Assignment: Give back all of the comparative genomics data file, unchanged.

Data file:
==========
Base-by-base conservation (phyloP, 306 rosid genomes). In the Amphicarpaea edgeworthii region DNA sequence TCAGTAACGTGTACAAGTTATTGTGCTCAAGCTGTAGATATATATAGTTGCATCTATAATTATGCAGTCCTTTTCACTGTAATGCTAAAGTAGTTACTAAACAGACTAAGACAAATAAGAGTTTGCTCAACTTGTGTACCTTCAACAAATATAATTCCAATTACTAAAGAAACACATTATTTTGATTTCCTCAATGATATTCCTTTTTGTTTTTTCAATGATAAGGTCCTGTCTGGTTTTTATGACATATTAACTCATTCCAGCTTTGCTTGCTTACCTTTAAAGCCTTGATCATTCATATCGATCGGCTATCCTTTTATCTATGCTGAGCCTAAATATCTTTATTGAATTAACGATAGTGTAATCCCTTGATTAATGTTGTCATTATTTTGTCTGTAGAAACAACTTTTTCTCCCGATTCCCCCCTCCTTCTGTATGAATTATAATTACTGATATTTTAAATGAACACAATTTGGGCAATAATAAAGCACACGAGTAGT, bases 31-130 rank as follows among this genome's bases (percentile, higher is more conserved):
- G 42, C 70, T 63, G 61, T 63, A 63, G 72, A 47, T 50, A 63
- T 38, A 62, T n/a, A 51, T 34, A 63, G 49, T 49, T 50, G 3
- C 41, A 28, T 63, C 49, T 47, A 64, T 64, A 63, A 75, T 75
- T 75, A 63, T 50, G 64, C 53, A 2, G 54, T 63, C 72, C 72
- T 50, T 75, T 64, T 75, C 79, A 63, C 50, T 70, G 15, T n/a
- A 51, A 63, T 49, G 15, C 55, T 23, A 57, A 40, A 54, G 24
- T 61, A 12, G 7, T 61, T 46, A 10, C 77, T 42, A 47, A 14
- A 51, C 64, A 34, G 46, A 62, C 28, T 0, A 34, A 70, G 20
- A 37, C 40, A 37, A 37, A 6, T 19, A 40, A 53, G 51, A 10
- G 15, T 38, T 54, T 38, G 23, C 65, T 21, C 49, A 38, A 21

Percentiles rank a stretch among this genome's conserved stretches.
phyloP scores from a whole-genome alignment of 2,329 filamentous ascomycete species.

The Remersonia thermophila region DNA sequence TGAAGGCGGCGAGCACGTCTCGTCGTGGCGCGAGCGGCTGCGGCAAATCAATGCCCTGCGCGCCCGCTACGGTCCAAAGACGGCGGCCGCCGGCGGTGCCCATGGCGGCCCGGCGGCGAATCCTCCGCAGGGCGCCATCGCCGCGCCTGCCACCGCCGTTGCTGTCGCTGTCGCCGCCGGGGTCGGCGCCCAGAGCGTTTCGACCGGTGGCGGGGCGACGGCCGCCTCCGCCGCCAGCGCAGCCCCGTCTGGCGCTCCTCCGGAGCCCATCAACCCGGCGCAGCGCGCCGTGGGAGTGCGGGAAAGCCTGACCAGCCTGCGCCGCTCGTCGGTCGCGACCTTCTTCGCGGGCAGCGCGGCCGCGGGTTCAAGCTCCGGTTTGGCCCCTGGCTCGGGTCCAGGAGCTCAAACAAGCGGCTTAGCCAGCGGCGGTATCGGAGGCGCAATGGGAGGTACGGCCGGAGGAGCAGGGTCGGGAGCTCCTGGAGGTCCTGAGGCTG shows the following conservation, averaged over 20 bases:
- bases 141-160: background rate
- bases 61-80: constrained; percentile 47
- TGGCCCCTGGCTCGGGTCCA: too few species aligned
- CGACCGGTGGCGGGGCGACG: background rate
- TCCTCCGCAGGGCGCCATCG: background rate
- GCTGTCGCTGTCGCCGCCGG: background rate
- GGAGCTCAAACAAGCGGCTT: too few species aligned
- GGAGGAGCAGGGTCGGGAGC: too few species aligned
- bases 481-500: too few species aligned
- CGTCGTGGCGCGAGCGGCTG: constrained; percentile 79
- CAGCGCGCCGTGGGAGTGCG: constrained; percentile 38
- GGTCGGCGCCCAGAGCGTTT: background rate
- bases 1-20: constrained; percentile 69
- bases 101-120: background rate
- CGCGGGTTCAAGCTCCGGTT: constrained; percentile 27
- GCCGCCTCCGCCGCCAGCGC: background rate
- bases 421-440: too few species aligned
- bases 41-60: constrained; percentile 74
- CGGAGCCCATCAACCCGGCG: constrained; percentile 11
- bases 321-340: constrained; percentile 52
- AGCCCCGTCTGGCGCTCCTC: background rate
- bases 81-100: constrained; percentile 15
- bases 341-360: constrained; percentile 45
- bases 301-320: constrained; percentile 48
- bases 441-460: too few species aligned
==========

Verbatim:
Base-by-base conservation (phyloP, 306 rosid genomes). In the Amphicarpaea edgeworthii region DNA sequence TCAGTAACGTGTACAAGTTATTGTGCTCAAGCTGTAGATATATATAGTTGCATCTATAATTATGCAGTCCTTTTCACTGTAATGCTAAAGTAGTTACTAAACAGACTAAGACAAATAAGAGTTTGCTCAACTTGTGTACCTTCAACAAATATAATTCCAATTACTAAAGAAACACATTATTTTGATTTCCTCAATGATATTCCTTTTTGTTTTTTCAATGATAAGGTCCTGTCTGGTTTTTATGACATATTAACTCATTCCAGCTTTGCTTGCTTACCTTTAAAGCCTTGATCATTCATATCGATCGGCTATCCTTTTATCTATGCTGAGCCTAAATATCTTTATTGAATTAACGATAGTGTAATCCCTTGATTAATGTTGTCATTATTTTGTCTGTAGAAACAACTTTTTCTCCCGATTCCCCCCTCCTTCTGTATGAATTATAATTACTGATATTTTAAATGAACACAATTTGGGCAATAATAAAGCACACGAGTAGT, bases 31-130 rank as follows among this genome's bases (percentile, higher is more conserved):
- G 42, C 70, T 63, G 61, T 63, A 63, G 72, A 47, T 50, A 63
- T 38, A 62, T n/a, A 51, T 34, A 63, G 49, T 49, T 50, G 3
- C 41, A 28, T 63, C 49, T 47, A 64, T 64, A 63, A 75, T 75
- T 75, A 63, T 50, G 64, C 53, A 2, G 54, T 63, C 72, C 72
- T 50, T 75, T 64, T 75, C 79, A 63, C 50, T 70, G 15, T n/a
- A 51, A 63, T 49, G 15, C 55, T 23, A 57, A 40, A 54, G 24
- T 61, A 12, G 7, T 61, T 46, A 10, C 77, T 42, A 47, A 14
- A 51, C 64, A 34, G 46, A 62, C 28, T 0, A 34, A 70, G 20
- A 37, C 40, A 37, A 37, A 6, T 19, A 40, A 53, G 51, A 10
- G 15, T 38, T 54, T 38, G 23, C 65, T 21, C 49, A 38, A 21

Percentiles rank a stretch among this genome's conserved stretches.
phyloP scores from a whole-genome alignment of 2,329 filamentous ascomycete species.

The Remersonia thermophila region DNA sequence TGAAGGCGGCGAGCACGTCTCGTCGTGGCGCGAGCGGCTGCGGCAAATCAATGCCCTGCGCGCCCGCTACGGTCCAAAGACGGCGGCCGCCGGCGGTGCCCATGGCGGCCCGGCGGCGAATCCTCCGCAGGGCGCCATCGCCGCGCCTGCCACCGCCGTTGCTGTCGCTGTCGCCGCCGGGGTCGGCGCCCAGAGCGTTTCGACCGGTGGCGGGGCGACGGCCGCCTCCGCCGCCAGCGCAGCCCCGTCTGGCGCTCCTCCGGAGCCCATCAACCCGGCGCAGCGCGCCGTGGGAGTGCGGGAAAGCCTGACCAGCCTGCGCCGCTCGTCGGTCGCGACCTTCTTCGCGGGCAGCGCGGCCGCGGGTTCAAGCTCCGGTTTGGCCCCTGGCTCGGGTCCAGGAGCTCAAACAAGCGGCTTAGCCAGCGGCGGTATCGGAGGCGCAATGGGAGGTACGGCCGGAGGAGCAGGGTCGGGAGCTCCTGGAGGTCCTGAGGCTG shows the following conservation, averaged over 20 bases:
- bases 141-160: background rate
- bases 61-80: constrained; percentile 47
- TGGCCCCTGGCTCGGGTCCA: too few species aligned
- CGACCGGTGGCGGGGCGACG: background rate
- TCCTCCGCAGGGCGCCATCG: background rate
- GCTGTCGCTGTCGCCGCCGG: background rate
- GGAGCTCAAACAAGCGGCTT: too few species aligned
- GGAGGAGCAGGGTCGGGAGC: too few species aligned
- bases 481-500: too few species aligned
- CGTCGTGGCGCGAGCGGCTG: constrained; percentile 79
- CAGCGCGCCGTGGGAGTGCG: constrained; percentile 38
- GGTCGGCGCCCAGAGCGTTT: background rate
- bases 1-20: constrained; percentile 69
- bases 101-120: background rate
- CGCGGGTTCAAGCTCCGGTT: constrained; percentile 27
- GCCGCCTCCGCCGCCAGCGC: background rate
- bases 421-440: too few species aligned
- bases 41-60: constrained; percentile 74
- CGGAGCCCATCAACCCGGCG: constrained; percentile 11
- bases 321-340: constrained; percentile 52
- AGCCCCGTCTGGCGCTCCTC: background rate
- bases 81-100: constrained; percentile 15
- bases 341-360: constrained; percentile 45
- bases 301-320: constrained; percentile 48
- bases 441-460: too few species aligned